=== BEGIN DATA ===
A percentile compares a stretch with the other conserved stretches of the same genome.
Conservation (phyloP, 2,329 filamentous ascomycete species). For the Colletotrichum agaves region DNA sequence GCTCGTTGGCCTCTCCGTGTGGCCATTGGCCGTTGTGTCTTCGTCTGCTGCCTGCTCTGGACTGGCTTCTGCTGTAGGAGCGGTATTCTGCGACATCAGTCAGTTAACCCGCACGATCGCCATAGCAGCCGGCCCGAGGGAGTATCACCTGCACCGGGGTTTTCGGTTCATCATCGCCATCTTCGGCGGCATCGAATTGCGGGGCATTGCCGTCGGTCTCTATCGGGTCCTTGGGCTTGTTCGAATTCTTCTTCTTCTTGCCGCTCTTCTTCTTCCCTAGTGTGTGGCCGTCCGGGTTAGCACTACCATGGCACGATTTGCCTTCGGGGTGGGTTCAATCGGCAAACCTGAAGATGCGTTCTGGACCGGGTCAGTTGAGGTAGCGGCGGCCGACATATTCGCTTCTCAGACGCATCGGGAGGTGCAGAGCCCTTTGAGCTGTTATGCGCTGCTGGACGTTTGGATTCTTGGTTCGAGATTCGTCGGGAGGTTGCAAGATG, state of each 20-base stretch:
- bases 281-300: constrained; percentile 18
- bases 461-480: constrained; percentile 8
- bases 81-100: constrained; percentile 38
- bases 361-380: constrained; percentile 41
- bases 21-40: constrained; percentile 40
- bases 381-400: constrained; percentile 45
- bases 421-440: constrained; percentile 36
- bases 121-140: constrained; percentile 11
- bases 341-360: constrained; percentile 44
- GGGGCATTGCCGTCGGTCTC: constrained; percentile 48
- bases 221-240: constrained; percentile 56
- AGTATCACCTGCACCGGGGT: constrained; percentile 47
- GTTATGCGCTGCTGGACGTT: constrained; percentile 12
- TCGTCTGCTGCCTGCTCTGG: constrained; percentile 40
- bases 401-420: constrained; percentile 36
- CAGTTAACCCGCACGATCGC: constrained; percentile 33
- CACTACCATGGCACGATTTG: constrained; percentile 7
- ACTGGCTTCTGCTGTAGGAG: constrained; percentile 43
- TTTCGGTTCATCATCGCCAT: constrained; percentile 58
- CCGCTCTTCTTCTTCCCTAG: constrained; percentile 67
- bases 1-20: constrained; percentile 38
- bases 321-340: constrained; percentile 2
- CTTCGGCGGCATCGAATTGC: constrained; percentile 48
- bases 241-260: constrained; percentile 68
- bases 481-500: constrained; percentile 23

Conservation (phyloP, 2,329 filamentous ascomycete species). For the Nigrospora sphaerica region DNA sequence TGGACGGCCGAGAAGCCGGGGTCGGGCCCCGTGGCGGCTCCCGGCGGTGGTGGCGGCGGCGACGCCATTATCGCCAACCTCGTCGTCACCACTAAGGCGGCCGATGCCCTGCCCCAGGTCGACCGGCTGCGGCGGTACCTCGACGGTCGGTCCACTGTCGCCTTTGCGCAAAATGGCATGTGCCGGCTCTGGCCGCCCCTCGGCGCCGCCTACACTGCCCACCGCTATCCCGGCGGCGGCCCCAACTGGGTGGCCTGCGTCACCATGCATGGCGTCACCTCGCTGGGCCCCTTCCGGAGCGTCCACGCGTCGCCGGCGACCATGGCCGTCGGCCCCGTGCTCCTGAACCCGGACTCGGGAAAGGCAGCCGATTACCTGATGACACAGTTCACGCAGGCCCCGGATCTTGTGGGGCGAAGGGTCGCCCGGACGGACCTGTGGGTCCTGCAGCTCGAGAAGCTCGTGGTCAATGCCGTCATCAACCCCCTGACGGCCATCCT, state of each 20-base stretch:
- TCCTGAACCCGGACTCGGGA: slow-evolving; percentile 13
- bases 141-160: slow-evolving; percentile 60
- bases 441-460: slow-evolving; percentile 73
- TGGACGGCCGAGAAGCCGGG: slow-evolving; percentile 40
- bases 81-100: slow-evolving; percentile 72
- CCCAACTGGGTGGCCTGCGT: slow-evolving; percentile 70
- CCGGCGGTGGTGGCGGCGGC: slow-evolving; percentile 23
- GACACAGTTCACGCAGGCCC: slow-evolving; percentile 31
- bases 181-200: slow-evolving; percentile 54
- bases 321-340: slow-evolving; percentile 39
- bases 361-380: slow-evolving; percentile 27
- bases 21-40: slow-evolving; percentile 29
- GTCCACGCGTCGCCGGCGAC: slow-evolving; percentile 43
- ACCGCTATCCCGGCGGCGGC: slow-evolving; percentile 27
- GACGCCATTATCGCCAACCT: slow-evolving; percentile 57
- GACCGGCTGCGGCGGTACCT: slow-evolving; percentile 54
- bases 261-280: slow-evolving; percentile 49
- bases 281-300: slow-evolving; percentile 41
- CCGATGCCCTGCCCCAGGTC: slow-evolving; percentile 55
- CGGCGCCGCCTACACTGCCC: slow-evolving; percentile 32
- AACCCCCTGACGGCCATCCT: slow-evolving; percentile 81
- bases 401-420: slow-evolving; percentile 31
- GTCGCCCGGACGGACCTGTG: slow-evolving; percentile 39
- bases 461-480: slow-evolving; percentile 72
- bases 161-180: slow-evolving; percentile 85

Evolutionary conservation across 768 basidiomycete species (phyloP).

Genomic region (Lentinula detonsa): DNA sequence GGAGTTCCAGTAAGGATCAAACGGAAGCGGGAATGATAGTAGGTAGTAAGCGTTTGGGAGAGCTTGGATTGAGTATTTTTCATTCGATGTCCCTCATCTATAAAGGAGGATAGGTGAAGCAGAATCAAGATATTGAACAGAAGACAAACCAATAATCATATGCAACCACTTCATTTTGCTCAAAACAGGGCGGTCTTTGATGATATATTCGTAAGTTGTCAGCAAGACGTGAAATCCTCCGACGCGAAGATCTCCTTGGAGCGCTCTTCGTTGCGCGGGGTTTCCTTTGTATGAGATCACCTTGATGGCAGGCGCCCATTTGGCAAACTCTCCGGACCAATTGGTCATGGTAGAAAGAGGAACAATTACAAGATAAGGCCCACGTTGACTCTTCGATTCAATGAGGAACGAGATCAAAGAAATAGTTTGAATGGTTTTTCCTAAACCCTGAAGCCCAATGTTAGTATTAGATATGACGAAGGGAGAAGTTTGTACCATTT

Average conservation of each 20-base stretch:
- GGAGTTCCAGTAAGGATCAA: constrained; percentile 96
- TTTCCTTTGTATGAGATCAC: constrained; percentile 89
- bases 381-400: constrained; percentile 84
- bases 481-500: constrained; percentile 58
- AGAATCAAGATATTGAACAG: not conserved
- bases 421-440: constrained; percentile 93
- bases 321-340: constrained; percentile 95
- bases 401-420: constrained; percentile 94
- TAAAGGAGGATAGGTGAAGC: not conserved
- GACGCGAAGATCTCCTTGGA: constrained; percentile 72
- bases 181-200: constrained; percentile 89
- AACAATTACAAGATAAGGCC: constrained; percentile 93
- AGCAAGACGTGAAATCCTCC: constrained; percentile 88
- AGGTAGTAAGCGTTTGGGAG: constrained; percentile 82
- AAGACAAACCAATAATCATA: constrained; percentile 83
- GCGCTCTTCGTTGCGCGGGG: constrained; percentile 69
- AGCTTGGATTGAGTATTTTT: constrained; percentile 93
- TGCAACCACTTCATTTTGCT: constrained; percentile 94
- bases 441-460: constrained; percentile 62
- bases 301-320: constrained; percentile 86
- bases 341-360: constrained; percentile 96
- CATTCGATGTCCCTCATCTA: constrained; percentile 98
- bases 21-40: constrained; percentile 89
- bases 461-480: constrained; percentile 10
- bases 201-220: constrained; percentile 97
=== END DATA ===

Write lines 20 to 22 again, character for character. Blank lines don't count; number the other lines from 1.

- ACTGGCTTCTGCTGTAGGAG: constrained; percentile 43
- TTTCGGTTCATCATCGCCAT: constrained; percentile 58
- CCGCTCTTCTTCTTCCCTAG: constrained; percentile 67